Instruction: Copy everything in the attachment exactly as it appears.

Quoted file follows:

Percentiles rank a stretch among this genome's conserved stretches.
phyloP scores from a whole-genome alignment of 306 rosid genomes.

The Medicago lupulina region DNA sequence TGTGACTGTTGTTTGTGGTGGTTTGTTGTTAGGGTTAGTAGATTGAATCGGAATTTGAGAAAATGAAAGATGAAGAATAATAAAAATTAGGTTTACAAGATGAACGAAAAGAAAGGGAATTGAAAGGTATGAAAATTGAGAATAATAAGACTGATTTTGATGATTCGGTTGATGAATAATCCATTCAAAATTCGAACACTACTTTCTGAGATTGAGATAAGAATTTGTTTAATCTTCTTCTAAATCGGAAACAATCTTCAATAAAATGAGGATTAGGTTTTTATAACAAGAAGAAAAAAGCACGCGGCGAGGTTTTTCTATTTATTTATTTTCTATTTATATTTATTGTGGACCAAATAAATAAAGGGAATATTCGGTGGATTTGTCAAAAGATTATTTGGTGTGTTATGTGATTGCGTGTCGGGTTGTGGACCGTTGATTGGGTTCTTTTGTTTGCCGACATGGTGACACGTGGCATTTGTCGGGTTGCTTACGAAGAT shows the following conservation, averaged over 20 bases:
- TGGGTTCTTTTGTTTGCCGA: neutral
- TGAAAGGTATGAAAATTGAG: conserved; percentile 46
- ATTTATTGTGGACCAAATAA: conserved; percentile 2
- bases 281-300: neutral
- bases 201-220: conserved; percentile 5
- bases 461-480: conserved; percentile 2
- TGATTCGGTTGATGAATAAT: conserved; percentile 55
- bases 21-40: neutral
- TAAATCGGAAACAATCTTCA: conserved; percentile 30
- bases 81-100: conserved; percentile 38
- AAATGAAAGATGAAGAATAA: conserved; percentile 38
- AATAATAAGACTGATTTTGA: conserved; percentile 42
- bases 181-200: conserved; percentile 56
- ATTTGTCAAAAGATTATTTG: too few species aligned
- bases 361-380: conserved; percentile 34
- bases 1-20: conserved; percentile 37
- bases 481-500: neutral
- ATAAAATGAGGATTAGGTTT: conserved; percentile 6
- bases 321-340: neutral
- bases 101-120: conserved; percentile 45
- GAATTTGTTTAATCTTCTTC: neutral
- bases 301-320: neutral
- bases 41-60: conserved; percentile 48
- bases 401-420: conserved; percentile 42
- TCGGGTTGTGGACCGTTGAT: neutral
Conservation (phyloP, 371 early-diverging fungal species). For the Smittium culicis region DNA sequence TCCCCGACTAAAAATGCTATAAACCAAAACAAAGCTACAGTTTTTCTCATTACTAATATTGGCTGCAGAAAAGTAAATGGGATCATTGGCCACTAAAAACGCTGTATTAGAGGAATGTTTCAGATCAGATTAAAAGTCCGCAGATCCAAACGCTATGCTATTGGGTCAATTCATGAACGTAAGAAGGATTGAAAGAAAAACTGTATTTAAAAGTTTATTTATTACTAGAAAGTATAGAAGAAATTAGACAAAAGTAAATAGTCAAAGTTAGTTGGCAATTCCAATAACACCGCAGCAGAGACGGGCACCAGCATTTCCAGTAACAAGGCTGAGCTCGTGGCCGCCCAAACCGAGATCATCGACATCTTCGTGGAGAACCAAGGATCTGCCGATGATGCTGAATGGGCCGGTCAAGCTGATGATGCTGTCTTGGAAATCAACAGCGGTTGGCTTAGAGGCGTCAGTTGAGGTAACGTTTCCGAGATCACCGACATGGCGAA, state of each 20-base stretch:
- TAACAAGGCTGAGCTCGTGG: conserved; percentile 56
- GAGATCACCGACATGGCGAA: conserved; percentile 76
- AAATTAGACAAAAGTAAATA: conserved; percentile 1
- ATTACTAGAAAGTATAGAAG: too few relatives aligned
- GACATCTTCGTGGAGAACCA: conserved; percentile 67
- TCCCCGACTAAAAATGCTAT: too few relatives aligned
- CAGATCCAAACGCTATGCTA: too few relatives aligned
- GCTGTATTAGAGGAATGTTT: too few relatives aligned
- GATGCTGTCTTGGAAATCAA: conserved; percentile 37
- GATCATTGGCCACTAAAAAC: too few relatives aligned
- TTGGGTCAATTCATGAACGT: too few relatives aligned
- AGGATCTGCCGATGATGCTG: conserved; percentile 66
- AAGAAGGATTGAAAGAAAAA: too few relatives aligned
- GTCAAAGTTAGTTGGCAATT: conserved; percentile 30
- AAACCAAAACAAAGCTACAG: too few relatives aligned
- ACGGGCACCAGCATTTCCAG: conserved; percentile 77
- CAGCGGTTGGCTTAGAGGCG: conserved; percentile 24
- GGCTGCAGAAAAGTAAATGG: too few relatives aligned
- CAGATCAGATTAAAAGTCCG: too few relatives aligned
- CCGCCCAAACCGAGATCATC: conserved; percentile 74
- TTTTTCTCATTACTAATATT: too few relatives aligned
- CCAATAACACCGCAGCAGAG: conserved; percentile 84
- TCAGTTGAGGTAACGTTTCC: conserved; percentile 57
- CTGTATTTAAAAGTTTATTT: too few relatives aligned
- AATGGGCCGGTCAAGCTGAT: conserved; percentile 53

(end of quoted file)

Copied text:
Percentiles rank a stretch among this genome's conserved stretches.
phyloP scores from a whole-genome alignment of 306 rosid genomes.

The Medicago lupulina region DNA sequence TGTGACTGTTGTTTGTGGTGGTTTGTTGTTAGGGTTAGTAGATTGAATCGGAATTTGAGAAAATGAAAGATGAAGAATAATAAAAATTAGGTTTACAAGATGAACGAAAAGAAAGGGAATTGAAAGGTATGAAAATTGAGAATAATAAGACTGATTTTGATGATTCGGTTGATGAATAATCCATTCAAAATTCGAACACTACTTTCTGAGATTGAGATAAGAATTTGTTTAATCTTCTTCTAAATCGGAAACAATCTTCAATAAAATGAGGATTAGGTTTTTATAACAAGAAGAAAAAAGCACGCGGCGAGGTTTTTCTATTTATTTATTTTCTATTTATATTTATTGTGGACCAAATAAATAAAGGGAATATTCGGTGGATTTGTCAAAAGATTATTTGGTGTGTTATGTGATTGCGTGTCGGGTTGTGGACCGTTGATTGGGTTCTTTTGTTTGCCGACATGGTGACACGTGGCATTTGTCGGGTTGCTTACGAAGAT shows the following conservation, averaged over 20 bases:
- TGGGTTCTTTTGTTTGCCGA: neutral
- TGAAAGGTATGAAAATTGAG: conserved; percentile 46
- ATTTATTGTGGACCAAATAA: conserved; percentile 2
- bases 281-300: neutral
- bases 201-220: conserved; percentile 5
- bases 461-480: conserved; percentile 2
- TGATTCGGTTGATGAATAAT: conserved; percentile 55
- bases 21-40: neutral
- TAAATCGGAAACAATCTTCA: conserved; percentile 30
- bases 81-100: conserved; percentile 38
- AAATGAAAGATGAAGAATAA: conserved; percentile 38
- AATAATAAGACTGATTTTGA: conserved; percentile 42
- bases 181-200: conserved; percentile 56
- ATTTGTCAAAAGATTATTTG: too few species aligned
- bases 361-380: conserved; percentile 34
- bases 1-20: conserved; percentile 37
- bases 481-500: neutral
- ATAAAATGAGGATTAGGTTT: conserved; percentile 6
- bases 321-340: neutral
- bases 101-120: conserved; percentile 45
- GAATTTGTTTAATCTTCTTC: neutral
- bases 301-320: neutral
- bases 41-60: conserved; percentile 48
- bases 401-420: conserved; percentile 42
- TCGGGTTGTGGACCGTTGAT: neutral
Conservation (phyloP, 371 early-diverging fungal species). For the Smittium culicis region DNA sequence TCCCCGACTAAAAATGCTATAAACCAAAACAAAGCTACAGTTTTTCTCATTACTAATATTGGCTGCAGAAAAGTAAATGGGATCATTGGCCACTAAAAACGCTGTATTAGAGGAATGTTTCAGATCAGATTAAAAGTCCGCAGATCCAAACGCTATGCTATTGGGTCAATTCATGAACGTAAGAAGGATTGAAAGAAAAACTGTATTTAAAAGTTTATTTATTACTAGAAAGTATAGAAGAAATTAGACAAAAGTAAATAGTCAAAGTTAGTTGGCAATTCCAATAACACCGCAGCAGAGACGGGCACCAGCATTTCCAGTAACAAGGCTGAGCTCGTGGCCGCCCAAACCGAGATCATCGACATCTTCGTGGAGAACCAAGGATCTGCCGATGATGCTGAATGGGCCGGTCAAGCTGATGATGCTGTCTTGGAAATCAACAGCGGTTGGCTTAGAGGCGTCAGTTGAGGTAACGTTTCCGAGATCACCGACATGGCGAA, state of each 20-base stretch:
- TAACAAGGCTGAGCTCGTGG: conserved; percentile 56
- GAGATCACCGACATGGCGAA: conserved; percentile 76
- AAATTAGACAAAAGTAAATA: conserved; percentile 1
- ATTACTAGAAAGTATAGAAG: too few relatives aligned
- GACATCTTCGTGGAGAACCA: conserved; percentile 67
- TCCCCGACTAAAAATGCTAT: too few relatives aligned
- CAGATCCAAACGCTATGCTA: too few relatives aligned
- GCTGTATTAGAGGAATGTTT: too few relatives aligned
- GATGCTGTCTTGGAAATCAA: conserved; percentile 37
- GATCATTGGCCACTAAAAAC: too few relatives aligned
- TTGGGTCAATTCATGAACGT: too few relatives aligned
- AGGATCTGCCGATGATGCTG: conserved; percentile 66
- AAGAAGGATTGAAAGAAAAA: too few relatives aligned
- GTCAAAGTTAGTTGGCAATT: conserved; percentile 30
- AAACCAAAACAAAGCTACAG: too few relatives aligned
- ACGGGCACCAGCATTTCCAG: conserved; percentile 77
- CAGCGGTTGGCTTAGAGGCG: conserved; percentile 24
- GGCTGCAGAAAAGTAAATGG: too few relatives aligned
- CAGATCAGATTAAAAGTCCG: too few relatives aligned
- CCGCCCAAACCGAGATCATC: conserved; percentile 74
- TTTTTCTCATTACTAATATT: too few relatives aligned
- CCAATAACACCGCAGCAGAG: conserved; percentile 84
- TCAGTTGAGGTAACGTTTCC: conserved; percentile 57
- CTGTATTTAAAAGTTTATTT: too few relatives aligned
- AATGGGCCGGTCAAGCTGAT: conserved; percentile 53